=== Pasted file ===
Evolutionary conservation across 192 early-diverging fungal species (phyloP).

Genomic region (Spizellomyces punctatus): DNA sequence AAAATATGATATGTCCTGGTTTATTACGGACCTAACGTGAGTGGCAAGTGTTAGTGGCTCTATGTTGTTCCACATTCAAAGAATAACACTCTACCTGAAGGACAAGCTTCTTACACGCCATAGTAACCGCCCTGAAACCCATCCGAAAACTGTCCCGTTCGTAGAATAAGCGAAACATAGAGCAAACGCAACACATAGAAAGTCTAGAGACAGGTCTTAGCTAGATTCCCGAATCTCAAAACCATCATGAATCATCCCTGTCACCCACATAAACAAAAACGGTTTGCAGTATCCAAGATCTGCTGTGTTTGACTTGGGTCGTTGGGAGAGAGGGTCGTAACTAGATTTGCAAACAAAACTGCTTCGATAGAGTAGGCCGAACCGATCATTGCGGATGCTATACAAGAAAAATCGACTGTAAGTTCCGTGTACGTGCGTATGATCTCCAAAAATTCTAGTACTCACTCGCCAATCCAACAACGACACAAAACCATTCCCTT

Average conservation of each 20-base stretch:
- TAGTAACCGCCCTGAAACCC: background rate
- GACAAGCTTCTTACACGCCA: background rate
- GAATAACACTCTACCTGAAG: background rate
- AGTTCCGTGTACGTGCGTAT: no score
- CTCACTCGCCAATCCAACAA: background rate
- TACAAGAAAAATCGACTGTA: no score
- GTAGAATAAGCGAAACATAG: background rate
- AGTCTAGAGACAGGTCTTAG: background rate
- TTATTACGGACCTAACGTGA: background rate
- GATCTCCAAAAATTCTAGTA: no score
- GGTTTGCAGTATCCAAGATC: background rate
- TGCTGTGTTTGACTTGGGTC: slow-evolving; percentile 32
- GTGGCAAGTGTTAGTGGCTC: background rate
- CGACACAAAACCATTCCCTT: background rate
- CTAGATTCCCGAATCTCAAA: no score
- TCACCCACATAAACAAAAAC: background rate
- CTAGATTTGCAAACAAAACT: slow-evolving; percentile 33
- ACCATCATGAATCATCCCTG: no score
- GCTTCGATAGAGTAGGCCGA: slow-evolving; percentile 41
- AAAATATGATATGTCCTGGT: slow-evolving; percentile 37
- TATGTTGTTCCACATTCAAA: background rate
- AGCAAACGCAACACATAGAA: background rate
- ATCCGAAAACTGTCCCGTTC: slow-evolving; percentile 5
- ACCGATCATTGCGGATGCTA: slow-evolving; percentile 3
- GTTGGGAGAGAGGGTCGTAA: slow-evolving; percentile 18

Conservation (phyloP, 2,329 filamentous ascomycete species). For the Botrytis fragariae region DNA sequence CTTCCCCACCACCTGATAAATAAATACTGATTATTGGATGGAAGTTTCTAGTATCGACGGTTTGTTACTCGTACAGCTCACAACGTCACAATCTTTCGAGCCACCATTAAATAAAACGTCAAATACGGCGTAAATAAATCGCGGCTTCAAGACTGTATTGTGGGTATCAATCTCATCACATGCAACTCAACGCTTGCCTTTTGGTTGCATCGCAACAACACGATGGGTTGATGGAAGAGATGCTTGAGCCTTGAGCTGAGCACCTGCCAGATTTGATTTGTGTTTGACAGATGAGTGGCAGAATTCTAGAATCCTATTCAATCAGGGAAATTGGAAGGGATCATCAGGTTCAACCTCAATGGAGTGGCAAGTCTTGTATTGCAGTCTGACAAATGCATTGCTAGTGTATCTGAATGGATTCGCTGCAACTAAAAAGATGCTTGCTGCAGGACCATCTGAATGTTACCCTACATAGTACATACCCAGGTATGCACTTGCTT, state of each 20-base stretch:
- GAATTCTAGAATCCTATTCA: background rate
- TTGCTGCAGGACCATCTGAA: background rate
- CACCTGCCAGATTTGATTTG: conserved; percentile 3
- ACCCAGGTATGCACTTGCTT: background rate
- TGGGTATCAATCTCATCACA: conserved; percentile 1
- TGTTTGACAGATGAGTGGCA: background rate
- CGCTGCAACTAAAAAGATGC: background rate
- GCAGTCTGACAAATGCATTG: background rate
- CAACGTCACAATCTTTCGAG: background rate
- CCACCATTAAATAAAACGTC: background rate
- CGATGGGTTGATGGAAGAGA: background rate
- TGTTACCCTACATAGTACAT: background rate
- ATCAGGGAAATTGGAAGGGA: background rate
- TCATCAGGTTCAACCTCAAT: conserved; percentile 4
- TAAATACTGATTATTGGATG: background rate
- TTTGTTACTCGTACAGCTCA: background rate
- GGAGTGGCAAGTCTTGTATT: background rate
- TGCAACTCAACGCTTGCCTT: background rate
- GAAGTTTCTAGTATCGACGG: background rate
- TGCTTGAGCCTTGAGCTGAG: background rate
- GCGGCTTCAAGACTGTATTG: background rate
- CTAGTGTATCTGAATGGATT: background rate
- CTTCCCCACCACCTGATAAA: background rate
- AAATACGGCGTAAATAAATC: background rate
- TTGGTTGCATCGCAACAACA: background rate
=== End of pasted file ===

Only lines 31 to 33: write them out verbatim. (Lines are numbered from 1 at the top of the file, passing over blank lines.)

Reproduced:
- TTGCTGCAGGACCATCTGAA: background rate
- CACCTGCCAGATTTGATTTG: conserved; percentile 3
- ACCCAGGTATGCACTTGCTT: background rate